The Hyde County March to Raleigh in 1968.

Editor’s note: This story was first printed in the October 2018 Ocracoke Observer.

By Pat Garber

More than Fifty years ago, on the first day of school in September 1968, three African American high school students in Hyde County–Thomas Whitaker, James Shelton and Alice Mackey–refused to attend. Thus began what has been described as “perhaps the most sustained civil rights protest in North Carolina history.”

The protests took place as integration struggles also occurred in other Southern states.

Joined by hundreds of other protesters, the students conducted a school boycott which lasted for a year. It included daily marches and sit-ins in Swan Quarter and two marches to the capitol in Raleigh more than 150 miles away.

Most of the protesters were children, many of whom were arrested and jailed in prisons throughout the area. The protests were peaceful, but the racial tension escalated into a shootout between 125 black citizens and 80 Ku Klux Klan members just south of Engelhard, in which, thankfully, no one was killed. 

The main goal of the boycott was to oppose the closing of two black schools, O.A. Peay and Davis, which served as cultural and community centers for black families.

David S. Cecelski, Joint Chair Pofessor in Documentary and American Studies at Duke University and UNC Chapel Hill, devoted an entire book to the protests and what led up to them.   His book, “Along Freedom Road; Hyde County, North Carolina, and the Fate of Black Schools in the South,” 1994, documents the little-known story. Many Hyde County residents still remember their parents’ and their own roles in the events.

To understand the significance of what happened it is necessary to look back at the history of black schools in Hyde County. After the Civil War the freed slaves began almost immediately to build small schoolhouses to educate their children. The schools, along with their churches, became important cultural centers. 

In 1896, the Supreme Court established, in Plessy vs Ferguson, the separate-but-equal policy, and while the black and white schools were not equally funded, the separate clause worked reasonably well.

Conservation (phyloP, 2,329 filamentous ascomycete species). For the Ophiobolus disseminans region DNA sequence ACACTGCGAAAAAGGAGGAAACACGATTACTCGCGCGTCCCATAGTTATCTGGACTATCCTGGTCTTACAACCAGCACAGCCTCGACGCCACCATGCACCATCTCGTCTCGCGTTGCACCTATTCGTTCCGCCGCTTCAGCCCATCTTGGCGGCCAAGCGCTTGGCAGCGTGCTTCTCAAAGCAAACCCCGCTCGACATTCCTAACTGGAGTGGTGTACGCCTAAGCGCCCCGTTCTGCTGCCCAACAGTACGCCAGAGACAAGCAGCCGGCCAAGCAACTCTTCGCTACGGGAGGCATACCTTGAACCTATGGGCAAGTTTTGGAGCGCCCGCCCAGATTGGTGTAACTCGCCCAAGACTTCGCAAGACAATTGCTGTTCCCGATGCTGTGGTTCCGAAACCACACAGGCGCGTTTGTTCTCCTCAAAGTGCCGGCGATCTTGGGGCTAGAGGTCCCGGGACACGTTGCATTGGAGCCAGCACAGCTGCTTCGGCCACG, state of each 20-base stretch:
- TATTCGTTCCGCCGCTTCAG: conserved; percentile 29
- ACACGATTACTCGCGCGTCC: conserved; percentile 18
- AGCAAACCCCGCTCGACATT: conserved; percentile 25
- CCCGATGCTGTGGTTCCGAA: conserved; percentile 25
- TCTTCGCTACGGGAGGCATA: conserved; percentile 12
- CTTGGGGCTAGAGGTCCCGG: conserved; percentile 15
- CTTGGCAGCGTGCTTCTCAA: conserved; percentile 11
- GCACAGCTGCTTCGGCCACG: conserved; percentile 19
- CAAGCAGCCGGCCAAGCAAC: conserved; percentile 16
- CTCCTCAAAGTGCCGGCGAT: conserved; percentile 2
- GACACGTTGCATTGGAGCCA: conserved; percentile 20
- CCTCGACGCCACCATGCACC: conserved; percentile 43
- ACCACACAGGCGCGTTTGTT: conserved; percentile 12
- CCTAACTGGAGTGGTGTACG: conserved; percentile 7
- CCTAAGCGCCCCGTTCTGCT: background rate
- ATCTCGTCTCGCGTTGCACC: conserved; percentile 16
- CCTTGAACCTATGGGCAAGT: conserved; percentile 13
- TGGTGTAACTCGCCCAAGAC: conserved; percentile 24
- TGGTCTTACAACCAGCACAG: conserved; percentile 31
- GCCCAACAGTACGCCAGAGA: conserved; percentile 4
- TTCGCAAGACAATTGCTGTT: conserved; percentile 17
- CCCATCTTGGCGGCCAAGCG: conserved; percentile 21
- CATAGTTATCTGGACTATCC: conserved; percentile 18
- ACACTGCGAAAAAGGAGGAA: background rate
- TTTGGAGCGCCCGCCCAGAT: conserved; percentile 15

By 1954, when Brown vs Board of Education declared segregated schools unconstitutional, white students attended two schools while black children went to more than a dozen small two- or three-room elementary schools. A few older youths went to the Hyde County Training Center in Sladesville but most were not able to go to high school.

After the Brown ruling, according to Cecelski, the Hyde County School Board decided to improve the black schools with the hope that they could thus avoid integration. They allotted funds to build two modern schools, one in Engelhard and one near Swan Quarter, with classrooms for all grades.

By 1964 there were gymnasiums, libraries and an agricultural workshop, all of high quality. These schools became sources of great pride to the black communities they served, and the black teachers and administrators role models for the students.

Meanwhile, the school board consolidated the two white schools, East Hyde and West Hyde, into one school, Mattamuskeet. The black and white schools co-existed for several years in an uneasy peace.

The Civil Rights Act of 1964 changed that, requiring strict adherence to desegregation, including busing if necessary. Hyde County’s black citizens concurred at first, sending some students to Mattamuskeet, but it soon became obvious that the “integration” was one-sided and not in the interest of the black children or community. White parents refused to send their children to the black schools and the school board decided to close them and let go their teachers without consulting the black communities.

As a result, the black students, with the support of their parents, began the sit-in.   The Zion Temple Baptist Church, Sladesville, was where they met and organized and from which they made the march to the state capitol in Raleigh.

While they refused to attend the county public school, many of the black parents had their children attend what they called “movement schools” in seven local churches.

They persisted in their peaceful resistance for a year.  Finally, under pressure from the federal government and courts, the Hyde County Board of Education agreed to keep the black schools open as elementary schools. The older students went to Mattamuskeet School while the younger ones remained at Davis and O.A. Peay.  The black teachers kept their jobs, the schools continued as cultural centers, and racial tensions eased.

The student protest had succeeded. 

The result was the empowerment of a group of people who had long been repressed or ignored and an integration plan which included their input into their schools.

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